Dei'ah veDibur - Information & Insight

A Window into the Chareidi World

11 Nissan 5765 - April 20, 2005 | Mordecai Plaut, director Published Weekly









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Shema Yisrael Torah Network
Shema Yisrael Torah Network











Home and Family

Putting Order in its Place
by Chedva Ofek

Part II

Adapting to Requirements

It's pleasant to live in a clean and tidy house but it's even more pleasant to live in a house where the atmosphere is one where understanding and caring among its members prevails. Occasionally, the atmosphere turns ugly because of the extreme and unbalanced fastidiousness of a housewife who is overly immaculate and pressures those around her who don't live up to her overly stringent standards. The opposite can be true if, in contrast, she is messy and doesn't adapt herself to the practical needs of her family.

What determines the makings of the neat or the messy woman?

Mrs. Yaffa Barnett, a clinical psychologist, explains: "A balanced outer order may hint at inner organization or in general at having organizational talents. An extreme and rigid outer order can hint at a lack of inner order, an opposite reaction to anxiety and a need to control, which is expressed thus, at least outwardly. Everything appears to be organized, neat and under control because the person feels inside that she doesn't have a balanced anchor. Everything is distorted and she tries to grab on to externality, so that at least for outer appearances, she is organized.

"There are certain circumstances in which an over-concern for order is a symptom of a personality disorder, a fastidious phenomenon that leads to functional disturbances," explains Dr. Alex Aviv. "This is found in people who are inflexible, who are incapable of enjoying something simple, like a vacation, for example; are unable to work in unclear frameworks; require that those around them live according to strict rules and timetables; and they invest unnecessary energy in small details until it's difficult for them to see the big picture. They don't admit to having a problem but are of the opinion that others should be like them. These people, by the way, can adapt to work that requires attention to detail, like archiving or accounting."

In contrast to them, Dr. Aviv enumerates another group that includes people suffering from the other extreme of the problem: "Order causes them emotional disorder. Mess gives these people a feeling of vitality and not only a disorder of things. They'll try to create chaos on purpose, even in interpersonal communication. They will, for example speak loudly and make themselves heard in a group carrying on a quiet conversation."

Mrs. Burnett adds: "If a person reaches a situation of obsession, OCD (Obsessive Compulsive Disorder) this can certainly stem from feelings of guilt or a genetic disorder but it isn't always genetic. Sometimes, it's a learned behavior and there's a difference in the way it's treated. If we're dealing with a learned behavior, a person can change, using behavior modification, counseling and self-awareness. But if it's a compulsive behavior, they should seek outside help."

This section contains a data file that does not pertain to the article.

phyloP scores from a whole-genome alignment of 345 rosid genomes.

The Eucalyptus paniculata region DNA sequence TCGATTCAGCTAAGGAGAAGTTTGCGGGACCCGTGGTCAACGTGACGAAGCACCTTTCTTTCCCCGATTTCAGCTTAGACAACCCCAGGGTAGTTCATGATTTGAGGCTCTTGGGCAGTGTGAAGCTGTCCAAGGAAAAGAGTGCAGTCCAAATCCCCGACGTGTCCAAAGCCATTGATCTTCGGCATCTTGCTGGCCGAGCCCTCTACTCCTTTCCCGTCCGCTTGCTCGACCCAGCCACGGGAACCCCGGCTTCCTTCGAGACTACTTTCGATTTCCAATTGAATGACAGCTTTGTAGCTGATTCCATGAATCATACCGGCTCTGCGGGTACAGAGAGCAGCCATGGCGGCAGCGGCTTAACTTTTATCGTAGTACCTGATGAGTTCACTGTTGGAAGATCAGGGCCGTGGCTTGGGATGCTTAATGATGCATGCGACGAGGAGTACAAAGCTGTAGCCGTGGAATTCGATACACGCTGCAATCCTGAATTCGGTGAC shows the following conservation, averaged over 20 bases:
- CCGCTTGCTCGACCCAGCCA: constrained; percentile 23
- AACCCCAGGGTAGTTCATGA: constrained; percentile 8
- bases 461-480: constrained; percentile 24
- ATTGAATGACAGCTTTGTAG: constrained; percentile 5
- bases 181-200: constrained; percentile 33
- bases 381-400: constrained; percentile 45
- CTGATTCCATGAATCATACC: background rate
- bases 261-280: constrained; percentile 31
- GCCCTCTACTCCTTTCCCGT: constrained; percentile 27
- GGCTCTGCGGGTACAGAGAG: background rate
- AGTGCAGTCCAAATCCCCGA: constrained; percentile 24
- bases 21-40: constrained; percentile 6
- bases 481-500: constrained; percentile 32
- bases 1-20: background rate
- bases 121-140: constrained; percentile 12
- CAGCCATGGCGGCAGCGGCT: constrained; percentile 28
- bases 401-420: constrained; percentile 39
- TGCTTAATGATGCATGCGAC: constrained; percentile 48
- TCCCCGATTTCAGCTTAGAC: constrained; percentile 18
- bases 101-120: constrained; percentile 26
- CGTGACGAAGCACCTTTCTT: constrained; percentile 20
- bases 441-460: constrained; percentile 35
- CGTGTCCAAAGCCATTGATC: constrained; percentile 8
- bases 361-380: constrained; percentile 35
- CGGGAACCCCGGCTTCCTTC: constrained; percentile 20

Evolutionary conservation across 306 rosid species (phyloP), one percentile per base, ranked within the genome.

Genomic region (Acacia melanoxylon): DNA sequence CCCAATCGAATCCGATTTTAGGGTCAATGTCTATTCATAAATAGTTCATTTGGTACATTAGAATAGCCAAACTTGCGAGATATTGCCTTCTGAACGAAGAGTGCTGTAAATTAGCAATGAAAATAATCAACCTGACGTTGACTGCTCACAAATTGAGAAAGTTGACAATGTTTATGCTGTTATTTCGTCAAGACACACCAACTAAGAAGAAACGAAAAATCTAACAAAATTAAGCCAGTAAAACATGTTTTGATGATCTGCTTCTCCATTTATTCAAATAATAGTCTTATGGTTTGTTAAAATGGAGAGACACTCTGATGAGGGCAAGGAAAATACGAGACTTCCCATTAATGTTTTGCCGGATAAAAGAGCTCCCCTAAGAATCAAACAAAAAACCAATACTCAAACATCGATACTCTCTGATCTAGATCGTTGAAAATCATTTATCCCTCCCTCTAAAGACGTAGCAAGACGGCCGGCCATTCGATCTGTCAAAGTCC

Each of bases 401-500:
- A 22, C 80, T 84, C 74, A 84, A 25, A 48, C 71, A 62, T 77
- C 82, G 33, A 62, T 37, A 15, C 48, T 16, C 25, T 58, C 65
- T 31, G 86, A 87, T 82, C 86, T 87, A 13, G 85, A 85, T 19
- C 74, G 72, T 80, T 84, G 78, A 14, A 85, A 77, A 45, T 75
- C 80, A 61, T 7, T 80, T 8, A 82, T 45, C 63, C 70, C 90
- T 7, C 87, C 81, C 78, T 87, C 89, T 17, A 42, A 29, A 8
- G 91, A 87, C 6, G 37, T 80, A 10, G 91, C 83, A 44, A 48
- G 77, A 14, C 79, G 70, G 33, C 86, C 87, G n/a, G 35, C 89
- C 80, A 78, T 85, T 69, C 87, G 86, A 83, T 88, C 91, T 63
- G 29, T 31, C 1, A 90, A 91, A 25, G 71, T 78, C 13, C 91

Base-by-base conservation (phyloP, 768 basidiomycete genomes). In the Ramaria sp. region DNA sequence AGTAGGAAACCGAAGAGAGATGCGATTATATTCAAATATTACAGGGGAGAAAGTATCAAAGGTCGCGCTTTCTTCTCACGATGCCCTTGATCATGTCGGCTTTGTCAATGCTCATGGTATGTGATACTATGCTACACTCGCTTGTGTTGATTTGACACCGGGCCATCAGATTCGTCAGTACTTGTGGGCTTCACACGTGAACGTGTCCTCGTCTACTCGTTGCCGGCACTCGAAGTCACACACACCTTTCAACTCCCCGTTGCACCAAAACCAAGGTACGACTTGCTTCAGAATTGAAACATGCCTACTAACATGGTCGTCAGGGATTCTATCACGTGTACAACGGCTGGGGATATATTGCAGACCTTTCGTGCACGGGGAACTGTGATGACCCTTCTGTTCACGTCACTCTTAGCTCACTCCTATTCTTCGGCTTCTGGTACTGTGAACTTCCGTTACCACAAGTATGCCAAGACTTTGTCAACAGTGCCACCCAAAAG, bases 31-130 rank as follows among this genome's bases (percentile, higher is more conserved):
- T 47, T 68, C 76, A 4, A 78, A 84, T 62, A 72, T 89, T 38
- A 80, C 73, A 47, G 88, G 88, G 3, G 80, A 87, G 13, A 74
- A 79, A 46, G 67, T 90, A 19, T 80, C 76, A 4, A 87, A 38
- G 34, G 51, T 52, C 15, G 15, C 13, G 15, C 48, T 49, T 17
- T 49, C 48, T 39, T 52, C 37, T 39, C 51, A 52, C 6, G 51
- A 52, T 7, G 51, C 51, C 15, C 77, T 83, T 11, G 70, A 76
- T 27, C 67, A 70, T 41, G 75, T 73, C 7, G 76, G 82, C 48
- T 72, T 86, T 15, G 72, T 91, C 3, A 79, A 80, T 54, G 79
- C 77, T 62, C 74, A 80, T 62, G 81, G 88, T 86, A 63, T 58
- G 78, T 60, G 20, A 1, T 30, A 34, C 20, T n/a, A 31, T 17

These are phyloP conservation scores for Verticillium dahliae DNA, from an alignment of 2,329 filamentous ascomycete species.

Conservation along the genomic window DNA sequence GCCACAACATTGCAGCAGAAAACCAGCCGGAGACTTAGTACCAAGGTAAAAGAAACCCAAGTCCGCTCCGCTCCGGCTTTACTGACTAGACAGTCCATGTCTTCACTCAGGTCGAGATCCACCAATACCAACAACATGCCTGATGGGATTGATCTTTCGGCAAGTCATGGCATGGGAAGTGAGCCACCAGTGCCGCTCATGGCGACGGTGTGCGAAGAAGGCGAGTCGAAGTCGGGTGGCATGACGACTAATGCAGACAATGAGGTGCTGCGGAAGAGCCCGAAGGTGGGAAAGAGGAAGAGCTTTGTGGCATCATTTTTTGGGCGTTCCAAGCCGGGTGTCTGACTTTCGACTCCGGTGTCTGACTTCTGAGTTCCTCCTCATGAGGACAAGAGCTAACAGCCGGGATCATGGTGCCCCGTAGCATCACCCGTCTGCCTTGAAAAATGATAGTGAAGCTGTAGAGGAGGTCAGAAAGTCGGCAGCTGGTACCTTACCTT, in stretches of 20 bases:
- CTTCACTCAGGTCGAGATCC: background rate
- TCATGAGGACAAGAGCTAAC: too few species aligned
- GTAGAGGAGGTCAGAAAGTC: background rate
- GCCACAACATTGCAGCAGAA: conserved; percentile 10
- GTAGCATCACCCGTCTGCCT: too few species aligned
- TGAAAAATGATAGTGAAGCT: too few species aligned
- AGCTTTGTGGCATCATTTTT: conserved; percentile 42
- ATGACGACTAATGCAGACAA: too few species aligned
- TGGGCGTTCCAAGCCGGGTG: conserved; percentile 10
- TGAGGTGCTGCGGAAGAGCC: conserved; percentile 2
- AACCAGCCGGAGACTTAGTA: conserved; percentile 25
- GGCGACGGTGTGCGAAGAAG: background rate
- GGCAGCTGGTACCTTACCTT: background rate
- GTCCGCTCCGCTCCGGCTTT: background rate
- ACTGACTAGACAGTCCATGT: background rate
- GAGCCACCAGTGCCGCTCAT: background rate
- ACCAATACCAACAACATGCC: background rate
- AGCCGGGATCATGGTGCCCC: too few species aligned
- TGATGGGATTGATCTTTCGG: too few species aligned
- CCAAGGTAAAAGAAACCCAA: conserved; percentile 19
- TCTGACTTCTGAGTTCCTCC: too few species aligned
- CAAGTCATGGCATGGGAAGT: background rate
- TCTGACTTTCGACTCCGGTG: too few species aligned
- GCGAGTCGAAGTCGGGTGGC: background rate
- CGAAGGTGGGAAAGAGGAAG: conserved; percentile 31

In order for a woman to tame her extremity, we have to examine the source of the behavior: is it an emotional response stemming from anxiety and an attempt to control it or is it a rigidity or compulsiveness? When she understands what is at the core, she'll be able to change.

Also, in the opinion of Mrs. Hadassah Halamish, a psychotherapist, at the core of the perfectionist housewife, who demands order above everything, is an unacknowledged fear from an earlier time in her life. "As long as there isn't any extreme demand for cleanliness, like repeated washing of hands with soap or an obsessive demand from her family for exemplary order, there's no problem," emphasizes Halamish. "The problem starts when the peace of the home is disturbed because of it and the whole family suffers.

"A woman who is extreme in her demand for order has to think what's preferable, fighting with her family to maintain order or playing with her children on the carpet and later picking up the toys. It's a good idea perhaps to establish an area that's off-limits to toys, which will remain clean and tidy, like the living room. Or, for example, to set a time when all the family, at the end of the day, will be enlisted to clean it. The rest of the day can be spent on other activities apart from straightening up the house. There's no doubt that a compulsive housewife will be very tense and will project that to the outside. Therefore, it's desirable for her to find a way to get out of this negative habit."

The Neat Image